Welcome to the October edition of the Userfocus usability and user experience newsletter!
- Message from the Editor
- Feature article: Conducting an effective stakeholder interview
- What we're reading
- Upcoming training courses
- User experience quotation of the month
I've been thinking recently about eliciting user needs — more specifically, about ways to help novice researchers go beyond asking what appear to be logical and sensible questions, but that are in fact misleading and unhelpful. Questions like: "What features would you like to see in this system?", "Would you use this product?" and "Do you think this is a good idea?" The problem with questions like these is that they assume people have thought deeply about your system, care about it like you do and have insight into their own needs. This is rarely the case.
I was speaking with Philip Hodgson about this when he told me a question he likes to ask in every design meeting: "What specific problem do customers experience with this system that we are trying to solve?" I asked him to elaborate on it and he produced this month's article. It's a treasure trove of questions to ask in design meetings and with a small amount of tweaking you could also use many of these questions to uncover customer needs in user interviews.
I hope you find it useful.
There are few things more likely to make your design or UX project difficult than a poorly conducted stakeholder meeting. Structuring your stakeholder interview around a few simple techniques will ensure you get off to a good start and set you up for success. Read the article in full: Conducting an effective stakeholder interview.
Some interesting usability-related articles that got our attention over the last month:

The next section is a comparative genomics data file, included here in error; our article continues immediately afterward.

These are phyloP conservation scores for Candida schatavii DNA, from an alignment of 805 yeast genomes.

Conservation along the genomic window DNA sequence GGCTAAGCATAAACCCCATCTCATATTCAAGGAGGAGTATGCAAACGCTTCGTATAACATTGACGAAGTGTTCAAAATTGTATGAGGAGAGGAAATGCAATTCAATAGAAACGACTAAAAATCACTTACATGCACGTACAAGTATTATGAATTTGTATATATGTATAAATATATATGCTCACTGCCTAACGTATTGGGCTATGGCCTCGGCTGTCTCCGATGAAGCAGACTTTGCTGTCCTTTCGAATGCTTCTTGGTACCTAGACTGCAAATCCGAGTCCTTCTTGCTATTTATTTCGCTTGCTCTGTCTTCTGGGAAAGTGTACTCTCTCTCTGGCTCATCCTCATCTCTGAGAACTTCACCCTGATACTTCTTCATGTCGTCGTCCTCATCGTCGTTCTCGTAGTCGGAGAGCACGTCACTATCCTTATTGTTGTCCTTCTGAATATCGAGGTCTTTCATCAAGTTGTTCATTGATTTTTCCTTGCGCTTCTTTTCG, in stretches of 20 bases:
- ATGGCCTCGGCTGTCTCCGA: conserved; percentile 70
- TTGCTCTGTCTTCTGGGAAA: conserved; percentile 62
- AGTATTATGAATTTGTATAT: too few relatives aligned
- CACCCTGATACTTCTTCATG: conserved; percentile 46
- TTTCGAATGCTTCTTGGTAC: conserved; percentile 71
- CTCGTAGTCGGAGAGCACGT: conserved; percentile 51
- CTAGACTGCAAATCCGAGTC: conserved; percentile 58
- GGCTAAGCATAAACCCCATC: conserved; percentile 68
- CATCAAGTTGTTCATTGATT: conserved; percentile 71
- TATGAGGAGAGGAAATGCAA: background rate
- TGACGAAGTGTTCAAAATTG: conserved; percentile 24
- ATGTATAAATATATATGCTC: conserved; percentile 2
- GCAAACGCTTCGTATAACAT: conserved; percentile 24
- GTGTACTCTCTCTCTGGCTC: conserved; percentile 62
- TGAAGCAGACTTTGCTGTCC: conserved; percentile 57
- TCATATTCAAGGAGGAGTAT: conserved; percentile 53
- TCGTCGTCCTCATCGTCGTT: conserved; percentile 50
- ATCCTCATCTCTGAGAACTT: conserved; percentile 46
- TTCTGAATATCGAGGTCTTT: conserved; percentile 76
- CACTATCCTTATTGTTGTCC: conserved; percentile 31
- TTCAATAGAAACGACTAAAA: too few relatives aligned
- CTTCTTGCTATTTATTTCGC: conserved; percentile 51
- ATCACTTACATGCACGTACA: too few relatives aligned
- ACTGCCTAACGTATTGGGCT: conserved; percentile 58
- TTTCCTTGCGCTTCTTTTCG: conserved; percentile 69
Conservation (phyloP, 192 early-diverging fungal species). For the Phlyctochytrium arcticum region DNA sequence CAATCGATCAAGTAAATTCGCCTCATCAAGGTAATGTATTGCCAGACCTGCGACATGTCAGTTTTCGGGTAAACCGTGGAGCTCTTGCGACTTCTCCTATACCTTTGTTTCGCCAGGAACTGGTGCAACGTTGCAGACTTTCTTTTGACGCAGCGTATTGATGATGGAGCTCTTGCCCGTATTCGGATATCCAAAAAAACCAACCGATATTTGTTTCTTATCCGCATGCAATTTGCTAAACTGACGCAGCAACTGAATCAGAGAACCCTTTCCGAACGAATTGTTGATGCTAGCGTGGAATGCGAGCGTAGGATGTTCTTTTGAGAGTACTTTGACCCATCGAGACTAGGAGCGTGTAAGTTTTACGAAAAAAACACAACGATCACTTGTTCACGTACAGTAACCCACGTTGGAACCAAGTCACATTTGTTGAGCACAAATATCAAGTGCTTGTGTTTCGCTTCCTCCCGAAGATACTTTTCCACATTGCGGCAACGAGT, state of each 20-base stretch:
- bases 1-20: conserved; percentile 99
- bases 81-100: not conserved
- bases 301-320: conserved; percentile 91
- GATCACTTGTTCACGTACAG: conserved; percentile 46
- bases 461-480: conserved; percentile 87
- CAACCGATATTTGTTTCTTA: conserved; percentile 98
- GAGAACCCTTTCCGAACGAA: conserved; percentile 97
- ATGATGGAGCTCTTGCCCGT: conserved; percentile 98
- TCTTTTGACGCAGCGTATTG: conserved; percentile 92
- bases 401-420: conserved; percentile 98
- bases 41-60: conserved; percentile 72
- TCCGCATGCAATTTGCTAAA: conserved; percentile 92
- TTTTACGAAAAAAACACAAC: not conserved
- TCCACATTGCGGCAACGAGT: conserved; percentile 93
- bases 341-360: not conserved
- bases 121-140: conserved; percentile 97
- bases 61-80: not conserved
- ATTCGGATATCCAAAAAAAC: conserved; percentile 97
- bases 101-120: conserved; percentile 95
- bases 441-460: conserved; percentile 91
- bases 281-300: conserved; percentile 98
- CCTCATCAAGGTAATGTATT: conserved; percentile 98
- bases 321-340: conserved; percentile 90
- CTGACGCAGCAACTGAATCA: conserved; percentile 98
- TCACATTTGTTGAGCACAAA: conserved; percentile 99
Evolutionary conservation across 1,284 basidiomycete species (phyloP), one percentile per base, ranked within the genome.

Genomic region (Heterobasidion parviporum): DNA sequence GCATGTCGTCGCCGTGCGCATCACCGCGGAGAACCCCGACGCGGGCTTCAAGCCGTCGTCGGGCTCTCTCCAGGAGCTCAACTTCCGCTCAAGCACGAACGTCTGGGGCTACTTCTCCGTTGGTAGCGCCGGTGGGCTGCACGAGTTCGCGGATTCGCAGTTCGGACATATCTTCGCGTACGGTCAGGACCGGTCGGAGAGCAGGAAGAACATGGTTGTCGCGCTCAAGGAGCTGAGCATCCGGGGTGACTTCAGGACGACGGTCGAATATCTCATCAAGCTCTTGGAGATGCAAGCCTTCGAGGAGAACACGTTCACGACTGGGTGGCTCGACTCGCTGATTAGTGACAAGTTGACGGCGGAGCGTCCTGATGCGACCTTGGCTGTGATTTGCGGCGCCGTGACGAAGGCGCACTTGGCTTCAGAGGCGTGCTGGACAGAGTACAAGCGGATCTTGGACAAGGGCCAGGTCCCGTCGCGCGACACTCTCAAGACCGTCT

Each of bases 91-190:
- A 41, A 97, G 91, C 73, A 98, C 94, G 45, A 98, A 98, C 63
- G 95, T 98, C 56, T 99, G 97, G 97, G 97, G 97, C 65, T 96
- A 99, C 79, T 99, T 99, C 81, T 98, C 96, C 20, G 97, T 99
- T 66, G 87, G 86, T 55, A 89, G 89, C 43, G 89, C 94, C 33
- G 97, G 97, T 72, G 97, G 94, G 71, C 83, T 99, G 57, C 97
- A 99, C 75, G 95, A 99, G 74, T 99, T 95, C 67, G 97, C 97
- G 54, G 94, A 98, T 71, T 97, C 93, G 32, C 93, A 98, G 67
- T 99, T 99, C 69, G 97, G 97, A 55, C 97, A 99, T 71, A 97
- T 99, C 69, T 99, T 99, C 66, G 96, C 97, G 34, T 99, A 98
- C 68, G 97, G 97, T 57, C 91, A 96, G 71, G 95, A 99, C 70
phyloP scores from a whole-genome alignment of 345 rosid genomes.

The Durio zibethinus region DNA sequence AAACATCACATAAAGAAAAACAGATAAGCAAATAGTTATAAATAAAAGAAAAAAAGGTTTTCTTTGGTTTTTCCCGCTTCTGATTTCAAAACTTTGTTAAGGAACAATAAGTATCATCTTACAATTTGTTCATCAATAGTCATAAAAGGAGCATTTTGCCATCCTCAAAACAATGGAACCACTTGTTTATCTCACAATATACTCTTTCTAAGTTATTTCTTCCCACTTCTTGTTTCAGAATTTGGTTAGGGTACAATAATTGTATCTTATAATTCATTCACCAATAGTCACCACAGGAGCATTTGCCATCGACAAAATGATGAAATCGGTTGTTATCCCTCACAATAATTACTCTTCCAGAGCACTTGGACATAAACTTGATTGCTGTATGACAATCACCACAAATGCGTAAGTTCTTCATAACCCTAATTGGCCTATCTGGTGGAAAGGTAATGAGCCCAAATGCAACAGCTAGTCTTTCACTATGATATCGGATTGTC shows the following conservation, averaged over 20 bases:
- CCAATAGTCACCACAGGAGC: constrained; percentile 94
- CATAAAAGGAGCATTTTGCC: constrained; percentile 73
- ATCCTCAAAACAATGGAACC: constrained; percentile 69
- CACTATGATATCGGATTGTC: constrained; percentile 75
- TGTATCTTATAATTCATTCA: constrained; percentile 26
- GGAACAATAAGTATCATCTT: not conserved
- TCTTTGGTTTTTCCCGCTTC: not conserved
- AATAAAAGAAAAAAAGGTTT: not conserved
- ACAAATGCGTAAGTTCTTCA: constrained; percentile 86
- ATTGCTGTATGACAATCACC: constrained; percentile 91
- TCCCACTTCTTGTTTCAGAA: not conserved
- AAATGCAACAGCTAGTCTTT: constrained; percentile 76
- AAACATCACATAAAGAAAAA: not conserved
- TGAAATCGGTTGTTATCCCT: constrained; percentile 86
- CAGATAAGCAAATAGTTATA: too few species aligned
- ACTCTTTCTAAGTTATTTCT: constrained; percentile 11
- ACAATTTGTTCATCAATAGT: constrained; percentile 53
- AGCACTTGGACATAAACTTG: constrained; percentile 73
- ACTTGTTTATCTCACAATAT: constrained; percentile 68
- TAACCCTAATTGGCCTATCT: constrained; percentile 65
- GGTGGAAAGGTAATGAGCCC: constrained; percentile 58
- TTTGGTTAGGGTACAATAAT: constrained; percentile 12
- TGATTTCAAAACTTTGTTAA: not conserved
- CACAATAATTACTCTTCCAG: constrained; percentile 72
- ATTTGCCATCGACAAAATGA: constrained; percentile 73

- IDEO Design Toolkit: A step-by-step guide to the elements of human-centered design
- A Simple Introduction to the Practice of Ethnography [PDF]
- Dilbert's take on customer needs.
- Free persona pictures!
- The Top 50 User Experience and User Interface Blogs
- A terrific resource on Design Thinking from Stanford's d.school. It's easy to spend hours here.
- How the 5 day Design Sprint works at the BBC
- What makes a good UX portfolio? (Quora answer)
- 7 lessons I learned from the failure of my first startup — most of these lessons are UX related.
User experience: The ultimate guide to usability
Get the inside track on web user experience in this 9-hour, online, video training course. Launched just 18 months ago, this course already has 3500 students. Over 80% of students give the course a perfect rating of 5/5. More information about this training course: User experience: The ultimate guide to usability.
Contextual inquiry: how to plan, execute and analyse a site visit. Oct 20th, London.
This 1-day seminar will show you how to get the most from a field visit to a customer location. More information about this training course: Contextual inquiry: how to plan, execute and analyse a site visit.
“It boils down to this: you aren't allowed to tell [customers] what their problem is, and in return, they aren't allowed to tell you what to build. They own the problem, and you own the solution.” — Rob Fitzpatrick.
Hungry for more?
Foundation Certificate in UX
Gain hands-on practice in all the key areas of UX while you prepare for the BCS Foundation Certificate in User Experience. More details
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